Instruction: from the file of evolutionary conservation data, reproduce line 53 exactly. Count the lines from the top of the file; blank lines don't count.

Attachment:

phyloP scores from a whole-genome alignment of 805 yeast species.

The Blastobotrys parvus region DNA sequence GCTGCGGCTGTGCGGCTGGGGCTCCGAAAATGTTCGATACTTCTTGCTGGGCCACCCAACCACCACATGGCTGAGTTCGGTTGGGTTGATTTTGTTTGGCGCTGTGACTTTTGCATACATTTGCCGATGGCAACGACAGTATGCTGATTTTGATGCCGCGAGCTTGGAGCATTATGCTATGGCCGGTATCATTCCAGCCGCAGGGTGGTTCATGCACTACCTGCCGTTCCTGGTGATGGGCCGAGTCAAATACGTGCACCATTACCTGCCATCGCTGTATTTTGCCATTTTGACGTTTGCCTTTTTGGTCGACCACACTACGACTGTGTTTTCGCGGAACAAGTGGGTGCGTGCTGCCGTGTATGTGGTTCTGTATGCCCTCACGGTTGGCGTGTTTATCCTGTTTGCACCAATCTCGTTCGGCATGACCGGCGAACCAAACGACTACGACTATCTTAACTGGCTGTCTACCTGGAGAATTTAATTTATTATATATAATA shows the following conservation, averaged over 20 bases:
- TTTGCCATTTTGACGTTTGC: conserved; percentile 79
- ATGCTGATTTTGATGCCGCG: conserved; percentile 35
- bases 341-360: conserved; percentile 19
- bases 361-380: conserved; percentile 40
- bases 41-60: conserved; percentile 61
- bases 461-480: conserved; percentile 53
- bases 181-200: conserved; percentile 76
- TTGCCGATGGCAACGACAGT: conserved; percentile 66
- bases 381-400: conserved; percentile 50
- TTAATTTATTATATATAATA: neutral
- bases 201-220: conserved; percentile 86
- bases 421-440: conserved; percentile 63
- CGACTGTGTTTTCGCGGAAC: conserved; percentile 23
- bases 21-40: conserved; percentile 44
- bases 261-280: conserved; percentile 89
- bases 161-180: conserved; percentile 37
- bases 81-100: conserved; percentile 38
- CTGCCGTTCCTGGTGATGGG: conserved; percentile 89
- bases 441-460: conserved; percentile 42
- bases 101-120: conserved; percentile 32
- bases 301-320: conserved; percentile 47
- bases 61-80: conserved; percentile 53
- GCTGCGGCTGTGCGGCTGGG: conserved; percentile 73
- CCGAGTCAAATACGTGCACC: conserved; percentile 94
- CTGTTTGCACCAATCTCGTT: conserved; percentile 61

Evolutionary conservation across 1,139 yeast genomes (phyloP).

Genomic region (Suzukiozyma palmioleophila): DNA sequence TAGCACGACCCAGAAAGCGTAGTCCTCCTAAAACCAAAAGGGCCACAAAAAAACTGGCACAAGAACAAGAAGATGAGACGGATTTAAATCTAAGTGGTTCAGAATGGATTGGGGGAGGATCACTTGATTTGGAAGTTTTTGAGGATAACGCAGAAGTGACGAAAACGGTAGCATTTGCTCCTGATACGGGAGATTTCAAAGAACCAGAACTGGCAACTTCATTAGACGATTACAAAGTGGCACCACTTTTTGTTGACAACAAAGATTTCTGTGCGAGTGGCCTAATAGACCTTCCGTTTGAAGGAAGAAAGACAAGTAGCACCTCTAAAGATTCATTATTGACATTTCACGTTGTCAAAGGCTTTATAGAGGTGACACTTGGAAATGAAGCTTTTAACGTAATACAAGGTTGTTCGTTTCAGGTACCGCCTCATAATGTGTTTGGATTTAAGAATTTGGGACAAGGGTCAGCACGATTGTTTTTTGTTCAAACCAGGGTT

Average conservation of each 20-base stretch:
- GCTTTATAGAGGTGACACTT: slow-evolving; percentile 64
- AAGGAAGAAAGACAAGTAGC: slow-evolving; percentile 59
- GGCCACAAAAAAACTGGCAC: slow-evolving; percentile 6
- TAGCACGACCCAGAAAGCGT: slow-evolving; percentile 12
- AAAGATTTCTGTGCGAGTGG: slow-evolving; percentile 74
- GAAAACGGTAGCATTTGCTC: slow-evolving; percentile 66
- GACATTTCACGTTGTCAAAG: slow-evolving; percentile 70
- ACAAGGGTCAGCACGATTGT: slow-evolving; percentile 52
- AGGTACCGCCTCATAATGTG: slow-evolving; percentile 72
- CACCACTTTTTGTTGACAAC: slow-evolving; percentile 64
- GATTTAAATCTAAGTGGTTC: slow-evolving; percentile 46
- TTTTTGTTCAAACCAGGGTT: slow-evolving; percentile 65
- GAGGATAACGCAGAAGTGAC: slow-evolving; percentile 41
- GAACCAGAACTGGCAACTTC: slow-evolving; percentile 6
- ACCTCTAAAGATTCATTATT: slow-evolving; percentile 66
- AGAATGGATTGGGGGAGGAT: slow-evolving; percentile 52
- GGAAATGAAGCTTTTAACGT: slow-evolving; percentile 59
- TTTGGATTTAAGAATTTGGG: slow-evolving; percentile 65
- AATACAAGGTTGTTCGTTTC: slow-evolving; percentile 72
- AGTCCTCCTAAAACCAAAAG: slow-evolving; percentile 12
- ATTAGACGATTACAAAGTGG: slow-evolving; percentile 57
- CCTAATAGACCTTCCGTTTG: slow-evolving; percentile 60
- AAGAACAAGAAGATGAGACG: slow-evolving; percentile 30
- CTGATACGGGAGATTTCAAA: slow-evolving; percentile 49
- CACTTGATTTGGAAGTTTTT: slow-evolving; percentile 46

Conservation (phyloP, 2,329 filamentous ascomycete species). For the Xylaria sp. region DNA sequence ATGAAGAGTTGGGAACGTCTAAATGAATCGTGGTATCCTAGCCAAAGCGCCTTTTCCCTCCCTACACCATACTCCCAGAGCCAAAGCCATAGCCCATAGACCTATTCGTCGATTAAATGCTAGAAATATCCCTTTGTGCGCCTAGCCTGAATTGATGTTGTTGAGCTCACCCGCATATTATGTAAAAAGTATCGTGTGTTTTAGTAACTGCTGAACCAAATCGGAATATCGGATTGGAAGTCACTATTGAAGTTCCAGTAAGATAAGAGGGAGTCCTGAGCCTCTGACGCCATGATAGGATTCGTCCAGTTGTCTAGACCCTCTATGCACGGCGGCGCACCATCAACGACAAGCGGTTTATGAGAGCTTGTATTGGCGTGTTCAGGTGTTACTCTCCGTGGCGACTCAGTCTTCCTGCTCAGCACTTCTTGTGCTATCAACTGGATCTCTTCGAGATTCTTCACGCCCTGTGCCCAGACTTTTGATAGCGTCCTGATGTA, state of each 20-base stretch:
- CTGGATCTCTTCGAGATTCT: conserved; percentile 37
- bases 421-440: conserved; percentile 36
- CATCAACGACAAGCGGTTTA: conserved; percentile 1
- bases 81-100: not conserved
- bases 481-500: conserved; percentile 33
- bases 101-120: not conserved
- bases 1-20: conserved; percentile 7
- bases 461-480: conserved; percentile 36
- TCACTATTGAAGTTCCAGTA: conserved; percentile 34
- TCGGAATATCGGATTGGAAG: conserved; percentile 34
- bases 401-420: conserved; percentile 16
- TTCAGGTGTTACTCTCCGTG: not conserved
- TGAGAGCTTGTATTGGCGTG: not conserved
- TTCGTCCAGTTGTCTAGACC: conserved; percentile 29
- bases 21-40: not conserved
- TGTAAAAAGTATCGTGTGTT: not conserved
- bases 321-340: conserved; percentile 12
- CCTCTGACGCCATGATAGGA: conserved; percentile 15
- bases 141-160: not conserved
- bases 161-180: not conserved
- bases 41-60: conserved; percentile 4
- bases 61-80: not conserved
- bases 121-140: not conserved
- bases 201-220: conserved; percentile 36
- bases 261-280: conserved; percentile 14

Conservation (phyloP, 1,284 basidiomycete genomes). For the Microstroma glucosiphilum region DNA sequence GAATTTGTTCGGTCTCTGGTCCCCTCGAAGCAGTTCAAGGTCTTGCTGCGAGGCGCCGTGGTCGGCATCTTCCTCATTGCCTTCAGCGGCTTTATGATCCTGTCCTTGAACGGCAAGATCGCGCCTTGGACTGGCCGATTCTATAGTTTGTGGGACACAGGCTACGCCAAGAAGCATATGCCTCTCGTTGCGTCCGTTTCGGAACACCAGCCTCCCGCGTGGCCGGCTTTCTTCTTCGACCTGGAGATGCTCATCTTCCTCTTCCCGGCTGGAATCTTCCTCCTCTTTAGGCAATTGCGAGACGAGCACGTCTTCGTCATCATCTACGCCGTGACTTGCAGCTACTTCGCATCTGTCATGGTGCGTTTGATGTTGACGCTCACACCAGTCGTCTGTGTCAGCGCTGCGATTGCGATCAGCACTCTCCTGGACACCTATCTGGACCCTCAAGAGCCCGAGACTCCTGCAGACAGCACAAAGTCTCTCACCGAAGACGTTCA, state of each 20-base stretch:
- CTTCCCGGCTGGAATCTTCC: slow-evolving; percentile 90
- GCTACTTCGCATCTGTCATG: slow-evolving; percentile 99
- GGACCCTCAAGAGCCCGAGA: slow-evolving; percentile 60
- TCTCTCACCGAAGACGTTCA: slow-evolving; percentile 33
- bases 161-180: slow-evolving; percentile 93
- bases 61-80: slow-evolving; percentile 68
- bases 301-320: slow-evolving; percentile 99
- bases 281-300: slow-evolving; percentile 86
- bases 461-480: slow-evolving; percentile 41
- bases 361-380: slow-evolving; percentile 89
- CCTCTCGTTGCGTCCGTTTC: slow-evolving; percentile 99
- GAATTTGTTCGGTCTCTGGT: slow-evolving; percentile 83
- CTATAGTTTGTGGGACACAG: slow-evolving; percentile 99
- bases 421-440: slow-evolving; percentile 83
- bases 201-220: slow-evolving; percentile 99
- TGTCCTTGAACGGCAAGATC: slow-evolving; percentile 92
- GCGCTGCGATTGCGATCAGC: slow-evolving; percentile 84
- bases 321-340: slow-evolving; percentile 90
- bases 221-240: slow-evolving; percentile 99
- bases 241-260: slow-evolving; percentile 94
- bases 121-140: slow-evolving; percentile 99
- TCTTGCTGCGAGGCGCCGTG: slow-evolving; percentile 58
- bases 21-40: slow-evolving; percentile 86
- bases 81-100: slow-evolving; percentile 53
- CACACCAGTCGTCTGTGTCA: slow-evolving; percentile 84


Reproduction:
- AAGAACAAGAAGATGAGACG: slow-evolving; percentile 30